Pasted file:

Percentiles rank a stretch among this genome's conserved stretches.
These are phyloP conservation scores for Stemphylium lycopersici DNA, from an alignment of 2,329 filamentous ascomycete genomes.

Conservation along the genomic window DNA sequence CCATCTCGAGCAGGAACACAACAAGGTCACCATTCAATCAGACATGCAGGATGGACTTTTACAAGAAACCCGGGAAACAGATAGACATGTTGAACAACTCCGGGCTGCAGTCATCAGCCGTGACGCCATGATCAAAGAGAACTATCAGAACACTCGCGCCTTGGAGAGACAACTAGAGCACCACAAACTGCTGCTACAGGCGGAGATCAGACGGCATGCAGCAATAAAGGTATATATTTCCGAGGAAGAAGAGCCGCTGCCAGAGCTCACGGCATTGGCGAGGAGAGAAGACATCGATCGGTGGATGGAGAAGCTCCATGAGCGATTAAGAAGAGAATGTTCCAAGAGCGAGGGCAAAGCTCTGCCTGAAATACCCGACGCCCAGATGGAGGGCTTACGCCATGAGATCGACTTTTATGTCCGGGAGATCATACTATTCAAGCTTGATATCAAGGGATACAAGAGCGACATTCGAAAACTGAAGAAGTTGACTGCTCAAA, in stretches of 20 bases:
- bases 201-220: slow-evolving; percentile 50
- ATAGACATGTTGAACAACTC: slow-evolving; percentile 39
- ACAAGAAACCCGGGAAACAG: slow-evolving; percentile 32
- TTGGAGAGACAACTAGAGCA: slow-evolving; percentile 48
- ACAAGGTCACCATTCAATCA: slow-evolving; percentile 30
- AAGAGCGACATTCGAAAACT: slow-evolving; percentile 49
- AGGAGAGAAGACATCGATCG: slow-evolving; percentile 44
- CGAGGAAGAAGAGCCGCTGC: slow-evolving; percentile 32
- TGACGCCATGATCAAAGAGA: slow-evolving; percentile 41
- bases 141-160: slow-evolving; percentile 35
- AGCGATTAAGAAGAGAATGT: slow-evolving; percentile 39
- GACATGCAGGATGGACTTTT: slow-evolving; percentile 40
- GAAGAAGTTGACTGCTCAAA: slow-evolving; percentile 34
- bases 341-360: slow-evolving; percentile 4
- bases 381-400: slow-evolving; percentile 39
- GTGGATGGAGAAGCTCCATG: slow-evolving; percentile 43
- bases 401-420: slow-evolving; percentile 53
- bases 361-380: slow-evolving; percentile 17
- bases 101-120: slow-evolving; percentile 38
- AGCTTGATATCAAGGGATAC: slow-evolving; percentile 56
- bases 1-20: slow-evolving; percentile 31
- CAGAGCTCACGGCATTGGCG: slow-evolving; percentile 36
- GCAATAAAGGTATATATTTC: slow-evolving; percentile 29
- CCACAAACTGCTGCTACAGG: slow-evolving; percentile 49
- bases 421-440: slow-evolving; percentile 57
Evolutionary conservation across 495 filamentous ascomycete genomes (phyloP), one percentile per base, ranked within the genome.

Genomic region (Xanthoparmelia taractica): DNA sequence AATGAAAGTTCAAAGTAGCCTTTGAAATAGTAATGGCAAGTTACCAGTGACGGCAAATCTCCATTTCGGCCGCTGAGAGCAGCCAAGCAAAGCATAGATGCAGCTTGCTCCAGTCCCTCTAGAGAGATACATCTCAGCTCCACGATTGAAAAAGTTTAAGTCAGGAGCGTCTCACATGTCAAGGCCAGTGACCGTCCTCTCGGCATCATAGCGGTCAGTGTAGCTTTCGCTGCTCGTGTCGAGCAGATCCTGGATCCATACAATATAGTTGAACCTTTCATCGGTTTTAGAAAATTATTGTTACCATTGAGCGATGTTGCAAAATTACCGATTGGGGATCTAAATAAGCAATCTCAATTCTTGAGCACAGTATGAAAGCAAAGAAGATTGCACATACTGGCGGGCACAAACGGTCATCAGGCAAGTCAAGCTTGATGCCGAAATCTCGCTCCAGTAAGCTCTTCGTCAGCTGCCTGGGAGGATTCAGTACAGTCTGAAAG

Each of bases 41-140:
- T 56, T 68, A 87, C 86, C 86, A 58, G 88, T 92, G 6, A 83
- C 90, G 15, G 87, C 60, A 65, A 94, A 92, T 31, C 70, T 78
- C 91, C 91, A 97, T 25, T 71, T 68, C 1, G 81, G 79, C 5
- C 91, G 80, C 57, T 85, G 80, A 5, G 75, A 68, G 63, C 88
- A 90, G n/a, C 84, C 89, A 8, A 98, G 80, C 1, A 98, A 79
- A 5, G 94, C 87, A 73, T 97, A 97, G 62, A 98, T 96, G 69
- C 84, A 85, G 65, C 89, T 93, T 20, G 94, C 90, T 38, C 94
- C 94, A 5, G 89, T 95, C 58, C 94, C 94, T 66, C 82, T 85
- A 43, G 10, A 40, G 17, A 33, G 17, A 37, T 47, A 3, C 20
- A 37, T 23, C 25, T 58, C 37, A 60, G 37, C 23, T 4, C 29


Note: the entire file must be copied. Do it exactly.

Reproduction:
Percentiles rank a stretch among this genome's conserved stretches.
These are phyloP conservation scores for Stemphylium lycopersici DNA, from an alignment of 2,329 filamentous ascomycete genomes.

Conservation along the genomic window DNA sequence CCATCTCGAGCAGGAACACAACAAGGTCACCATTCAATCAGACATGCAGGATGGACTTTTACAAGAAACCCGGGAAACAGATAGACATGTTGAACAACTCCGGGCTGCAGTCATCAGCCGTGACGCCATGATCAAAGAGAACTATCAGAACACTCGCGCCTTGGAGAGACAACTAGAGCACCACAAACTGCTGCTACAGGCGGAGATCAGACGGCATGCAGCAATAAAGGTATATATTTCCGAGGAAGAAGAGCCGCTGCCAGAGCTCACGGCATTGGCGAGGAGAGAAGACATCGATCGGTGGATGGAGAAGCTCCATGAGCGATTAAGAAGAGAATGTTCCAAGAGCGAGGGCAAAGCTCTGCCTGAAATACCCGACGCCCAGATGGAGGGCTTACGCCATGAGATCGACTTTTATGTCCGGGAGATCATACTATTCAAGCTTGATATCAAGGGATACAAGAGCGACATTCGAAAACTGAAGAAGTTGACTGCTCAAA, in stretches of 20 bases:
- bases 201-220: slow-evolving; percentile 50
- ATAGACATGTTGAACAACTC: slow-evolving; percentile 39
- ACAAGAAACCCGGGAAACAG: slow-evolving; percentile 32
- TTGGAGAGACAACTAGAGCA: slow-evolving; percentile 48
- ACAAGGTCACCATTCAATCA: slow-evolving; percentile 30
- AAGAGCGACATTCGAAAACT: slow-evolving; percentile 49
- AGGAGAGAAGACATCGATCG: slow-evolving; percentile 44
- CGAGGAAGAAGAGCCGCTGC: slow-evolving; percentile 32
- TGACGCCATGATCAAAGAGA: slow-evolving; percentile 41
- bases 141-160: slow-evolving; percentile 35
- AGCGATTAAGAAGAGAATGT: slow-evolving; percentile 39
- GACATGCAGGATGGACTTTT: slow-evolving; percentile 40
- GAAGAAGTTGACTGCTCAAA: slow-evolving; percentile 34
- bases 341-360: slow-evolving; percentile 4
- bases 381-400: slow-evolving; percentile 39
- GTGGATGGAGAAGCTCCATG: slow-evolving; percentile 43
- bases 401-420: slow-evolving; percentile 53
- bases 361-380: slow-evolving; percentile 17
- bases 101-120: slow-evolving; percentile 38
- AGCTTGATATCAAGGGATAC: slow-evolving; percentile 56
- bases 1-20: slow-evolving; percentile 31
- CAGAGCTCACGGCATTGGCG: slow-evolving; percentile 36
- GCAATAAAGGTATATATTTC: slow-evolving; percentile 29
- CCACAAACTGCTGCTACAGG: slow-evolving; percentile 49
- bases 421-440: slow-evolving; percentile 57
Evolutionary conservation across 495 filamentous ascomycete genomes (phyloP), one percentile per base, ranked within the genome.

Genomic region (Xanthoparmelia taractica): DNA sequence AATGAAAGTTCAAAGTAGCCTTTGAAATAGTAATGGCAAGTTACCAGTGACGGCAAATCTCCATTTCGGCCGCTGAGAGCAGCCAAGCAAAGCATAGATGCAGCTTGCTCCAGTCCCTCTAGAGAGATACATCTCAGCTCCACGATTGAAAAAGTTTAAGTCAGGAGCGTCTCACATGTCAAGGCCAGTGACCGTCCTCTCGGCATCATAGCGGTCAGTGTAGCTTTCGCTGCTCGTGTCGAGCAGATCCTGGATCCATACAATATAGTTGAACCTTTCATCGGTTTTAGAAAATTATTGTTACCATTGAGCGATGTTGCAAAATTACCGATTGGGGATCTAAATAAGCAATCTCAATTCTTGAGCACAGTATGAAAGCAAAGAAGATTGCACATACTGGCGGGCACAAACGGTCATCAGGCAAGTCAAGCTTGATGCCGAAATCTCGCTCCAGTAAGCTCTTCGTCAGCTGCCTGGGAGGATTCAGTACAGTCTGAAAG

Each of bases 41-140:
- T 56, T 68, A 87, C 86, C 86, A 58, G 88, T 92, G 6, A 83
- C 90, G 15, G 87, C 60, A 65, A 94, A 92, T 31, C 70, T 78
- C 91, C 91, A 97, T 25, T 71, T 68, C 1, G 81, G 79, C 5
- C 91, G 80, C 57, T 85, G 80, A 5, G 75, A 68, G 63, C 88
- A 90, G n/a, C 84, C 89, A 8, A 98, G 80, C 1, A 98, A 79
- A 5, G 94, C 87, A 73, T 97, A 97, G 62, A 98, T 96, G 69
- C 84, A 85, G 65, C 89, T 93, T 20, G 94, C 90, T 38, C 94
- C 94, A 5, G 89, T 95, C 58, C 94, C 94, T 66, C 82, T 85
- A 43, G 10, A 40, G 17, A 33, G 17, A 37, T 47, A 3, C 20
- A 37, T 23, C 25, T 58, C 37, A 60, G 37, C 23, T 4, C 29